Chubby Kids, Overweight Adults? Stopping Obesity Before it Starts

Who can resist a chubby little kid? Those cheeks, begging to be pinched, and stubby little legs are adorable. But could the chubbiness we find so cute in little ones be a warning sign that obesity is in their future? The answer seems to be yes, according to a study conducted by Solveig A. Cunningham, PhD, assistant professor of global health at Emory University’s Rollins School of Public Health in Atlanta.

Studying the Data in School Kids

"We had this amazing, nationally representative data set collected by the Department of Education that followed kids from kindergarten to eighth grade," Cunningham explains. Using this information on more than 7,000 children, she discovered that children who were overweight in kindergarten were four times more likely than their healthy weight counterparts to be overweight by the time they reached eighth grade.

Cunningham admits the findings surprised her. "We did not expect to see the risks of obesity earlier, rather than later, in childhood. We also did not expect such large differences in risk between normal weight and overweight kindergartners."

Food for Thought: Putting the Findings to Use

While the results may seem scary, Cunningham hopes they’ll be used to help parents and children become more aware of the risks of obesity, and make smarter lifestyle choices. "This study is not a source of worry, but rather an opportunity. It highlights the importance of the very first years of life—the time kids are noticing everything. They are looking around and learning, from their parents especially, but also from their teachers and peers," she says. "That’s why it’s vital to model healthy behaviors, because that’s what little ones pick up on. Seeing mom enjoy her salad conveys the idea that is it delicious. Watching teachers be active at playtime communicates that moving is fun."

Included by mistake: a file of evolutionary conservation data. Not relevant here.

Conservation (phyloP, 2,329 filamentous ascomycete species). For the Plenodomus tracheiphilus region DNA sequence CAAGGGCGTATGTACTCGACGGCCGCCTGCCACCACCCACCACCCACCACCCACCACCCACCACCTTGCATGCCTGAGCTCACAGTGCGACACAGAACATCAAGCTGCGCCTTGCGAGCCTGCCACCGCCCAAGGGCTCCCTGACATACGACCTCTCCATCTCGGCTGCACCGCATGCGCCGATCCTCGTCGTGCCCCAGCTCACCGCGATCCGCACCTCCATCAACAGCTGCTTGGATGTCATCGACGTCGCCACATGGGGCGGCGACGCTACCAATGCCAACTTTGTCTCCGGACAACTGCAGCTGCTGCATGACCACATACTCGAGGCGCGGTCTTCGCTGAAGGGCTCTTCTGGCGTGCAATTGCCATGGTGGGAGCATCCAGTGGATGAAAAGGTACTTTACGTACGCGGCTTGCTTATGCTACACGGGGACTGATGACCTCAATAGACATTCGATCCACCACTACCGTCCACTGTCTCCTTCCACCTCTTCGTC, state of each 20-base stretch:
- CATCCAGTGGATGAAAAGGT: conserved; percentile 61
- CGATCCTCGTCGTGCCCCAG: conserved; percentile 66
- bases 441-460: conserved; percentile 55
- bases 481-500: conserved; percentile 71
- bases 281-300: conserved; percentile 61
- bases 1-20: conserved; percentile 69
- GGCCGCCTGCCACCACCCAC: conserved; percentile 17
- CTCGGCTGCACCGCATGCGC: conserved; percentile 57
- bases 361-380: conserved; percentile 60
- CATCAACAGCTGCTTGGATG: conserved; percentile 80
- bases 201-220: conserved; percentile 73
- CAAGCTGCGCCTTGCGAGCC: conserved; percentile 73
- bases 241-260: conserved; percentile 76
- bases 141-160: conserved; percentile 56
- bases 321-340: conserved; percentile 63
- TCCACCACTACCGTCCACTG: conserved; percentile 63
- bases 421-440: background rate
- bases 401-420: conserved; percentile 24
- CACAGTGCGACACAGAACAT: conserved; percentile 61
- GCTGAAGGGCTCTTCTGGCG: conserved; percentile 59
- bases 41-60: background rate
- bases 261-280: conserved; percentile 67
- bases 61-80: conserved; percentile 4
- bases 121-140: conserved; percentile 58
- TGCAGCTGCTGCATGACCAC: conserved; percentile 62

Cunningham adds, "The last thing we want to do is to worry kids about weight or put them on diets. The focus must be on instilling a love of healthy habits that will last a lifetime."

Good Habits Start Early

Pennsylvania-based nutritionist Janet Bond Brill, PhD, RDN, CSSD, FAND, strongly agrees with this message, not only because it teaches kids to make healthy choices now, but also because it will help them later in life. "Obesity begins at home in early childhood," Brill says. "Physiologically, there are several periods during early childhood development when fat cells are laid down. Once fat cells are formed, the only way to lose weight is to shrink them—which is extremely difficult to do and sets children up for a lifetime of struggling with weight."

What You Can Do

"The best way to fight obesity in adults is to prevent overweight and obesity in infants, children, and adolescents," Brill says. "That means breast-feeding babies on demand, not overfeeding children, and encouraging healthy eating and activity in adolescence."

Solveig A. Cunningham, PhD, and Janet Bond Brill, PhD, RDN, CSSD, FAND reviewed this article.


Solveig A. Cunningham, PhD, assistant professor of global health, Rollins School of Public Health, Emory University. Email interview February 26, 2014. 

Janet Bond Brill, PhD, RDN, CSSD, FAND, nutritionist, author, and "Go Red" spokesperson. Email interview February 25, 2014.